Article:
But turning Miscanthus, Spartina, or agave into cellulosic ethanol is not without its challenges. For starters, it's expensive. A commercial biorefinery can cost $200 million to $300 million to build. As a result, cellulosic ethanol is not yet price-competitive, although it doesn't appear to be that far off. To date, only test facilities have been built, but at last month's biofuels conference in San Francisco, several companies said they were ready to build commercial refineries and predicted that they will be producing cellulosic ethanol for less than $4 a gallon in five to ten years — if they can bring down construction costs. Gasoline was selling for about $3 a gallon late last week in the East Bay, but was more than $4.50 last summer.

In addition, the Obama administration is working on a proposal that could further level the economic playing field. A so-called "cap-and-trade" plan would effectively put a price on carbon for the first time by forcing companies that refine or sell fossil fuels to lower carbon dioxide emissions or buy "credits" from greener businesses, such as biofuel producers. "Basically, oil has been getting a freebie by not being charged for the CO2 it produces," explained Doug Cameron, chief science officer for Piper Jaffray, an investment bank that focuses on renewable energy and clean technology. Cameron and other biofuels experts at the conference said they believe a carbon price as low as $10 a ton could be enough to make biofuels competitive. Biofuels presumably would be exempt from the carbon tax because the amount of carbon dioxide they release into the air when burned is less than what plants remove from the atmosphere — as long as they're grown, harvested, and refined without generating more CO2 emissions.

At Berkeley, researchers are attempting to lower the costs of refining by finding better ways to break down plant material. Currently, the production of cellulosic ethanol requires pouring hot sulphuric acid on plants to soften up their hard outer layer so that microbes can convert the cellulose into fuel. But the process is inefficient and environmentally troublesome. Somerville and his colleagues are researching more innovative and sustainable ways to solve the problem. Specifically, they're looking at how cow and termite guts break down cellulose, and hope to replicate that process on a larger scale. "BP has asked us to get out in front of the science," he explained. "They're not interested in tinkering."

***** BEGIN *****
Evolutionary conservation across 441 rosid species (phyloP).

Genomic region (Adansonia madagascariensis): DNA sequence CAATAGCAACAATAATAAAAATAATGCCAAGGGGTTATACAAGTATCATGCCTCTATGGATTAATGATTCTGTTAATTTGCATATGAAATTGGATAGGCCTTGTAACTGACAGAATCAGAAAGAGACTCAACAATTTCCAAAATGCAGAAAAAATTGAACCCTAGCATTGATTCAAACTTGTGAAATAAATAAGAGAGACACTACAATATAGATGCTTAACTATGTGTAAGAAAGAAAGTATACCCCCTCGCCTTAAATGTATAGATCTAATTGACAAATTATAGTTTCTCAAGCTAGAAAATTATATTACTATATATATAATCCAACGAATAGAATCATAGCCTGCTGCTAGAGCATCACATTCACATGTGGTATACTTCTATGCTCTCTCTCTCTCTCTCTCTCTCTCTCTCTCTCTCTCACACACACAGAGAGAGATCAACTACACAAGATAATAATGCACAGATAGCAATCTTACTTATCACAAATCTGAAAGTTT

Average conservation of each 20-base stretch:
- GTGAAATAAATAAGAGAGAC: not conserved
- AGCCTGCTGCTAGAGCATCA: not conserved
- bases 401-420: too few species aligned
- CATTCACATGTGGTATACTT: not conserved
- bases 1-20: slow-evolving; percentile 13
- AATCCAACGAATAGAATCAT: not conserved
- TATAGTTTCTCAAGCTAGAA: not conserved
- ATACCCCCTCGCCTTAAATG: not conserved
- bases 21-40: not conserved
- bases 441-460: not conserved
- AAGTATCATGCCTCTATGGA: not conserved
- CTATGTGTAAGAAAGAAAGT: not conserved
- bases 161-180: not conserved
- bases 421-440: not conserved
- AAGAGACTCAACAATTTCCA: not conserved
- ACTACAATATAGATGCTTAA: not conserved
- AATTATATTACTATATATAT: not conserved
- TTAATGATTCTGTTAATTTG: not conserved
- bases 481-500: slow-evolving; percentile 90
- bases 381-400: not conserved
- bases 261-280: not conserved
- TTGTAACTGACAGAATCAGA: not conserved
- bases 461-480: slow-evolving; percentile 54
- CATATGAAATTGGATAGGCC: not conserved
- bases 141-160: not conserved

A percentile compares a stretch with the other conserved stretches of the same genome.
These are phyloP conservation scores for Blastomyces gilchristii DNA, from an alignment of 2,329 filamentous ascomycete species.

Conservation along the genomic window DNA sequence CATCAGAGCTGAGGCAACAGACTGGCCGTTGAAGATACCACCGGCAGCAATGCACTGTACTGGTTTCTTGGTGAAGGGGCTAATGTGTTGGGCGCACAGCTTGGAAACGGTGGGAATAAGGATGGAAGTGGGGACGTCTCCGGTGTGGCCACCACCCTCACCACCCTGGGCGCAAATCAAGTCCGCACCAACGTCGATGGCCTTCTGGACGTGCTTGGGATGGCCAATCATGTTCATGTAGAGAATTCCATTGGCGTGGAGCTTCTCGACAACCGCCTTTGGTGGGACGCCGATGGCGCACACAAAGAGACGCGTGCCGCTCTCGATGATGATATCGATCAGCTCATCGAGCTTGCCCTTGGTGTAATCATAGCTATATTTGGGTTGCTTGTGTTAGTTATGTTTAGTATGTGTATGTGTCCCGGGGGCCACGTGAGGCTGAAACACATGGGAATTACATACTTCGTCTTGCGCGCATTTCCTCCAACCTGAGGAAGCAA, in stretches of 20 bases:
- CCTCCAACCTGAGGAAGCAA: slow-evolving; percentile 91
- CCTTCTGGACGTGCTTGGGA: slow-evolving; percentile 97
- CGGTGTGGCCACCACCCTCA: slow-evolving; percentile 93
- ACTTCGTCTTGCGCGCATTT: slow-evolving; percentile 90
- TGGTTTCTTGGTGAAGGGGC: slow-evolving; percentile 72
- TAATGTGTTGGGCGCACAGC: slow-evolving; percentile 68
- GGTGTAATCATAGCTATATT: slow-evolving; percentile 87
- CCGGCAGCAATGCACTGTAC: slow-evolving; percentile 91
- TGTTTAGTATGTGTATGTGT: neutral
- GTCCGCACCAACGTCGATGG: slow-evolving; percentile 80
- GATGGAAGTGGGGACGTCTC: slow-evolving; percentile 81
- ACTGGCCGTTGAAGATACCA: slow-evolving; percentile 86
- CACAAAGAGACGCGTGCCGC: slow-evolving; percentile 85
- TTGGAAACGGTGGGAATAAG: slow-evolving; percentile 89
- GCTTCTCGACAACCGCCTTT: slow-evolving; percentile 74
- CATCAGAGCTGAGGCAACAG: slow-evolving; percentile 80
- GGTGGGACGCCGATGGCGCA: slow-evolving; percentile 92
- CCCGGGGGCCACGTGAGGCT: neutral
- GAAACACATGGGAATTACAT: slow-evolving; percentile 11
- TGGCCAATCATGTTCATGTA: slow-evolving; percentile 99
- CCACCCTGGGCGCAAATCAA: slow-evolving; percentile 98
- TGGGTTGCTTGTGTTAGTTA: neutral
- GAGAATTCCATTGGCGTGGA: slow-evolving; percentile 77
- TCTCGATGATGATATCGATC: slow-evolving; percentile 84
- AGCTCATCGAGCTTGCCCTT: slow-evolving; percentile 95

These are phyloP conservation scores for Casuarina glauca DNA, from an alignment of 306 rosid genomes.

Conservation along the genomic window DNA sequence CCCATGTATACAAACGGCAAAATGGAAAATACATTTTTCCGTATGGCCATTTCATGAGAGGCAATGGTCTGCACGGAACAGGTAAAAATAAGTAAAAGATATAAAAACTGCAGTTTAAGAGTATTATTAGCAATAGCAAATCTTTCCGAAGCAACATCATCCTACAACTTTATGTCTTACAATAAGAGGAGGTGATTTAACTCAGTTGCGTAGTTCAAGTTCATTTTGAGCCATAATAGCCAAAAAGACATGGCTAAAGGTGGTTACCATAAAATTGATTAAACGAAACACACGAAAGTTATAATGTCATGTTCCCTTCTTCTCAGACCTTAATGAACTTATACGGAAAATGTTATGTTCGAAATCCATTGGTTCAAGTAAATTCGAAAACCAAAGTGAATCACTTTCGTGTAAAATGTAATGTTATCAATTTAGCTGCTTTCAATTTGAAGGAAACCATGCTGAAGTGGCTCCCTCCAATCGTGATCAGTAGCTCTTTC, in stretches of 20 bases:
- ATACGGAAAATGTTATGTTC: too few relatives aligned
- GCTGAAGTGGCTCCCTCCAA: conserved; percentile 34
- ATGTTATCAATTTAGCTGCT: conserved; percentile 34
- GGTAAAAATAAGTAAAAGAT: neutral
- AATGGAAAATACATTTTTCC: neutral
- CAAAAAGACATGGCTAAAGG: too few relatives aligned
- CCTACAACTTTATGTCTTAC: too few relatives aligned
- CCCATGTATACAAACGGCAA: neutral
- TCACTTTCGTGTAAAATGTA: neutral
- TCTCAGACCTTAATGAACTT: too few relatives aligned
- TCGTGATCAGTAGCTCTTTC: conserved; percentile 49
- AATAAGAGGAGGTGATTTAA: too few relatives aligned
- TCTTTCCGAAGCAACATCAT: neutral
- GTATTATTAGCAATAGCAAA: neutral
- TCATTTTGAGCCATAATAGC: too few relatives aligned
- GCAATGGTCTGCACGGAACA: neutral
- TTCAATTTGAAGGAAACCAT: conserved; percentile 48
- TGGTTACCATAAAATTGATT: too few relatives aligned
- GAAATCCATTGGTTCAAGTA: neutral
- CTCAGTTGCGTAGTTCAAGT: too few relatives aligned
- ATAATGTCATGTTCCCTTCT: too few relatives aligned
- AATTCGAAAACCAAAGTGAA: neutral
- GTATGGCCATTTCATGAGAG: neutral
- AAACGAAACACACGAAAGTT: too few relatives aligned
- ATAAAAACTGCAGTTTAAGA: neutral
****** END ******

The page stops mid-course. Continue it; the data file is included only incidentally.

Institute researchers also are examining whether they can modify crops genetically so that they can be broken down more easily. The research is in its early stages, but if Somerville and his colleagues ultimately go down this path, they'll have to deal with the legitimate concerns raised by using genetically modified plants in large-scale biofuels farming.

They also have to solve the problems presented by ethanol itself. It's corrosive and soluble in water, so it can't be pumped through existing fuel pipelines and instead has to be shipped in tanker trucks. Somerville views ethanol as a transitional biofuel that will ultimately be replaced. One possible solution, he said, could be butanol, another alcohol-like fuel that doesn't share the same drawbacks.

But perhaps the biggest hurdle for biofuels to overcome will be the battle against the corn and cattle industries. Both are entrenched and politically formidable. "Our goal is to replace corn," Somerville said. "But it's going to be a hard fight against the corn growers. And the cattle industry is already mobilized against us."

In fact, the real battle over the future of biofuels may be with meat lovers. After all, 90 percent of the nation's arable cropland is currently used not to feed humans directly, but rather to feed animals. And as long as we continue to use so much farmland to supply our meat habit, the space we have to grow renewable energy will be limited. As Bruce Dale, a biofuels expert at Michigan State University, put it: "It's really steaks and burgers versus fuel."